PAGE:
When you want to use drones commercially there is a bit more to it than just buying the drone and taking off. As a commercial flying pilot you have to get an official certificate and also the drone itself must be fully certified. The certification of the pilot means you have to follow a course and make an exam to get your degree. This can be a course for ROC-Light or a ROC which depend on the amount of weight you want to fly as an official pilot. The ROC-Light is for drones up to 4kg and the ROC licence is for drones up to 150kg. You can write a whole blog about getting this degree which we will leave for others to write but I do want to tell you the financial difference in ROC-light vs the ROC course. For a Dutch ROC-Light certicate you have to calculate something like €1500. For the ROC course you have to invest something like €15.000! This also has to do with the drone itself that has to be officially tested so it can be registered and licensed.
With all these laws and rules always comes uncertainties and exemptions. Although lot’s of people fly a drone and whole businesses are relying on drones in terms of legislation the whole drone phenomenon is relatively new. The result: errors, mistakes and uncertainties in the regulations. For example, as a recreational user, you have to keep a distance of 150 meters from people when flying a drone. This would mean that when taking off, the pilot has to be 150 meters away from the drone, not that safe right? Also, certain terms and concepts are unclear un the Dutch drone regulations. Like keeping a minimum distance of objects. What’s an object? isn’t everything? All these things make unclear laws for drone pilots but also for law enforcements.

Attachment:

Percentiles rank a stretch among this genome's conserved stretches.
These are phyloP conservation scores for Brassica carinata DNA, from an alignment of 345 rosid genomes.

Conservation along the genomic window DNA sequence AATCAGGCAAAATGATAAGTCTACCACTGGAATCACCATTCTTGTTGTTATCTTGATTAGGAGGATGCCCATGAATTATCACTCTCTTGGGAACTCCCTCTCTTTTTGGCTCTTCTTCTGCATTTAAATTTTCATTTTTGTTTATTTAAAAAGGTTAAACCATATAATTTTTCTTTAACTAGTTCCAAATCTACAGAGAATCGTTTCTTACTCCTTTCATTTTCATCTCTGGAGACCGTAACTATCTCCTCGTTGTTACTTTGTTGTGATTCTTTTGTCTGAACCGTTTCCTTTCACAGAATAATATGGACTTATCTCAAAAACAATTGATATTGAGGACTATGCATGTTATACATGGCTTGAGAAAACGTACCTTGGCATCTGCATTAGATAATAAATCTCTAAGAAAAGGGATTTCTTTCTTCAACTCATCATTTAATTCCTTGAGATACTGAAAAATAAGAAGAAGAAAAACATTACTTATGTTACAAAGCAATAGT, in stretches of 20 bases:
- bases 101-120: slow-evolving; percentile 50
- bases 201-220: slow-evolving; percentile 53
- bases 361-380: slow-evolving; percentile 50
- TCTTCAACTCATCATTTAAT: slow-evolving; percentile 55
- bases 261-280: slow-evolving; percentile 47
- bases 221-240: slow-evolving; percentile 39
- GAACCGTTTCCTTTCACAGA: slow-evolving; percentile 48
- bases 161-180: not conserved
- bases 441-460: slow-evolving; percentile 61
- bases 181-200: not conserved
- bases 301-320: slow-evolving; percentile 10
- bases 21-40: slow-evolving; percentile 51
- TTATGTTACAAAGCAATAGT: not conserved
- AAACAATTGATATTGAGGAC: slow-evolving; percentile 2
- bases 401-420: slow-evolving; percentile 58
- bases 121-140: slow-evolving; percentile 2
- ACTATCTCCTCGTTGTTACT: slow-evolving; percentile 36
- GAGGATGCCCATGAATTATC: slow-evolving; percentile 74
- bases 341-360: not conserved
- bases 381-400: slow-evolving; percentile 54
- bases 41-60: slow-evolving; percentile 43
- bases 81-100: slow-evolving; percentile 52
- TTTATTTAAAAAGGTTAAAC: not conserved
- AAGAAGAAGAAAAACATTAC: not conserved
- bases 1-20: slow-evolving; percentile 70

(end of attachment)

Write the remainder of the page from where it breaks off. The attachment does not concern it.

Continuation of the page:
As from 2020 there will be official European drone regulations. This will have its effects on the drone market, both for the recreational and commercial use of drones. It is know said that the new European drone regulations will be clear by the end of Q1, 2020. Half a year later the new laws have to be effective with a transition period of 2 years. It’s said that the new European Drone rules will be based on three new drone categories:
1. open category – a low-risk factor
2. specific category – a medium risk factor
3. certified category – a high risk factor
For updates, keep an eye on the following website: European Aviation Safety Agency
For more information about the Dutch drone regulations, it’s best to check the website of the IL&T. If you are searching for a Dutch commercial drone team you can contact us as well. We have contacts at the ministry and can check if we can get permission for specific flights. On our website, you can find more information about our fully certified pilots, drones and check the portfolio we have.
For the latest Dutch drone regulations, check: www.ilent.nl/onderwerpen/drones/nieuws
No rights can be derived from the information provided on this blog page. It’s definitely possible we made a typo or did not update this page fast enough so keep an eye on the official authority websites regarding Dutch drone regulations.